A stronger policy framework for research in East Africa

Weak science, technology and innovation (STI) have delayed member countries’ transition to knowledge economies, according to the East African Community’s Vision 2050 (2015) document (Kingiri and Onana, 2021).

To address this gap, the East African Science and Technology Commission (EASTECO) has spearheaded the development and implementation of common STI policies and programmes under its ambitious Strategic Plan (2017–2022).

This led to the approval of the East African Regional Policy for Science, Technology and Innovation (2019–2029), EAC Regional Intellectual Property Policy and EAC Regional Bioeconomy Strategy by the EASTECO Governing Board on 31 March 2021 (Kingiri and Onana, 2021).

Countries contributing to East African research and technological fund

Partner states have also collaborated with EASTECO to establish a Research and Technological Development Fund which has been operational since 2018. The fund promotes market-led research, industrial research and technology transfer, as well as technology acquisition, adaptation and development (Kingiri and Onana, 2021).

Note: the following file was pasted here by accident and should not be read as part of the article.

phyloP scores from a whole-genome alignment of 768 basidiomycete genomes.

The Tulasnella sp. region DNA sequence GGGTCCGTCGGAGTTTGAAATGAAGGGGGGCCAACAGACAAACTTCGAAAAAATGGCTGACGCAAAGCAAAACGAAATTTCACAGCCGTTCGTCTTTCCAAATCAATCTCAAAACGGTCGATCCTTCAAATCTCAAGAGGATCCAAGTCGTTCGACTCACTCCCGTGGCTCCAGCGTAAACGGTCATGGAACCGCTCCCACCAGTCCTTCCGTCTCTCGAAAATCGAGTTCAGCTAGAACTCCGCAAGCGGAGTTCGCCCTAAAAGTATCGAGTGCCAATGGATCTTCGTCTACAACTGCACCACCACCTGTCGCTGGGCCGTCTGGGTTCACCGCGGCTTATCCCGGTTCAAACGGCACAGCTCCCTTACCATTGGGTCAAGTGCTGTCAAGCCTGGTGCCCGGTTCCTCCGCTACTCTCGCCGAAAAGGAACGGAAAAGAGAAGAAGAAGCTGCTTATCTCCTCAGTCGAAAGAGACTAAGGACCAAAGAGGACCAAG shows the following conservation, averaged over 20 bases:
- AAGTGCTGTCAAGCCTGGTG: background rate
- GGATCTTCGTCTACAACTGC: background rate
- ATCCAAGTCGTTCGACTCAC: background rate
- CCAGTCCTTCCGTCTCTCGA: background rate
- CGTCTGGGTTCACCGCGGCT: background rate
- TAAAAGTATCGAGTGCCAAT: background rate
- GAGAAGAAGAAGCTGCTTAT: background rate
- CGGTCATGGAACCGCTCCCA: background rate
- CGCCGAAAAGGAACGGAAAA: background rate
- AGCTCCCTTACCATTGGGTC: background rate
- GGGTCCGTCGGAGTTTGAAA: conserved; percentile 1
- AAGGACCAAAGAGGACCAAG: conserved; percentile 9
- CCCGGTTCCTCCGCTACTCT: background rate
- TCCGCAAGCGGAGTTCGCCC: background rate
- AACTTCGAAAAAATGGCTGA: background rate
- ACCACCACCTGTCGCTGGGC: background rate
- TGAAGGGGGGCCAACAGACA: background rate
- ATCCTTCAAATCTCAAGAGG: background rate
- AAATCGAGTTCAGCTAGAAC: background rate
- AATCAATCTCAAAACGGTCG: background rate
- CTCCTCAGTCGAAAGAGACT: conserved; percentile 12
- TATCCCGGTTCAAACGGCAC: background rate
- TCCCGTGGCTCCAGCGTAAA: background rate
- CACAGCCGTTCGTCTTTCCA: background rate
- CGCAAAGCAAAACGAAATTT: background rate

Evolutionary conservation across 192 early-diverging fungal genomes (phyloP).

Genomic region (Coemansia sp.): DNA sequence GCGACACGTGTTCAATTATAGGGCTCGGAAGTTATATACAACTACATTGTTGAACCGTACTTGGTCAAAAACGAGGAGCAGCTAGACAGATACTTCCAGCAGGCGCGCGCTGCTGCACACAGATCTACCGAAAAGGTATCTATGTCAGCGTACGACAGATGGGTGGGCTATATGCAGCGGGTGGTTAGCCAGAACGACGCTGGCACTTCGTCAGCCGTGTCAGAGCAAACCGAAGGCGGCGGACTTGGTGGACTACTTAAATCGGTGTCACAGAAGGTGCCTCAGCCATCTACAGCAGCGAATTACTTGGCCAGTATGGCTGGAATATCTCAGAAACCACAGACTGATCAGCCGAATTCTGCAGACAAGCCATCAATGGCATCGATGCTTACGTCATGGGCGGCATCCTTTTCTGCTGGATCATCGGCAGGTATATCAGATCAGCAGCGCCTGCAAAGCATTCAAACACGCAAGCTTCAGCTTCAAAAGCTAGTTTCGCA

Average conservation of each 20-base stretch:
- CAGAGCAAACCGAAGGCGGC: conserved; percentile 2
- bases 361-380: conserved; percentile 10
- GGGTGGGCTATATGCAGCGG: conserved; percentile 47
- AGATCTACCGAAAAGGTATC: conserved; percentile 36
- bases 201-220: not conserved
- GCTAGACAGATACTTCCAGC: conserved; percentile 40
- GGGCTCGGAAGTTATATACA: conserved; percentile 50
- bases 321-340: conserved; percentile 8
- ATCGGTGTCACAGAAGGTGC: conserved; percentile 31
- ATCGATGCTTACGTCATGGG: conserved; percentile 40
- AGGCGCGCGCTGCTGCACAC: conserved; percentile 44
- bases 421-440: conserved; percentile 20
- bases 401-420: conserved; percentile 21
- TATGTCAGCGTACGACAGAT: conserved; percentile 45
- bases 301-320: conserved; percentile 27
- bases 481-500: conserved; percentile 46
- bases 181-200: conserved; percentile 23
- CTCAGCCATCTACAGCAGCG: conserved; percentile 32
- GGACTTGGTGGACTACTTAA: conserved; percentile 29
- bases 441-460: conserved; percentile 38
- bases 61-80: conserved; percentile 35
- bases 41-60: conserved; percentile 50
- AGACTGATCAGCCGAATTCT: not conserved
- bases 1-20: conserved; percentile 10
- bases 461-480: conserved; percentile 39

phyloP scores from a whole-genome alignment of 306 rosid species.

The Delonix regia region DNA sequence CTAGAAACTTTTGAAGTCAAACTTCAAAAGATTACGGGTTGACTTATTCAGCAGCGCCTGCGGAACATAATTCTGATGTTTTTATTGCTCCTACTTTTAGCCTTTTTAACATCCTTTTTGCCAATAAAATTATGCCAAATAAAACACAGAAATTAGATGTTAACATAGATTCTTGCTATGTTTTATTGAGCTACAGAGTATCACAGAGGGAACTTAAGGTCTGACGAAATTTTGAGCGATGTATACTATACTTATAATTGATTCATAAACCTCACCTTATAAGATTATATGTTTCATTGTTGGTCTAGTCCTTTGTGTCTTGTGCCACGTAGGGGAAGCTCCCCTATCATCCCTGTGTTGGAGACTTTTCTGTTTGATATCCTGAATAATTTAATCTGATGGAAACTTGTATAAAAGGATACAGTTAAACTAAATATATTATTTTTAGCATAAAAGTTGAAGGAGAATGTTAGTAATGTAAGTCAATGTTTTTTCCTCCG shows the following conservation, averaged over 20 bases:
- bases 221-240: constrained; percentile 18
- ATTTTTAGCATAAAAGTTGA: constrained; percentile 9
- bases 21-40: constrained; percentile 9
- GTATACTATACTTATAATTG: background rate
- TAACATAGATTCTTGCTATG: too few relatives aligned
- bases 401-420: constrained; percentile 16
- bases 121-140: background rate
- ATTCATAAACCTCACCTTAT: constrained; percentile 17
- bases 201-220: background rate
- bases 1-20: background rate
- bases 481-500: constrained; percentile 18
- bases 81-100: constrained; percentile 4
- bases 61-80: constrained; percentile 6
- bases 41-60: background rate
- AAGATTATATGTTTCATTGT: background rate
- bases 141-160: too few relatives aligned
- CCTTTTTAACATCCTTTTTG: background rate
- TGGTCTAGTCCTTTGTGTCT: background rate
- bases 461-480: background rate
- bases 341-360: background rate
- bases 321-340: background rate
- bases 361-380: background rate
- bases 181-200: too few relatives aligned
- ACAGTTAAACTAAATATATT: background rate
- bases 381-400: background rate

The Research and Technological Development Fund is financed by member states through their national science bodies. These include Kenya’s National Research Fund, Uganda’s National Council for Science and Technology, Tanzania’s Commission for Science and Technology and Rwanda’s National Council for Science and Technology (Kingiri and Onana, 2021).

The fund has received additional support from the UK’s Department for International Development, South Africa’s National Research Foundation and Canada’s International Development Research Centre. The level of funding support currently varies from year to year, based on the expressed need and availability of funds in partner states. In 2021, EASTECO has been developing legal statutes to define the manner and level of financial contribution from each partner state (Kingiri and Onana, 2021).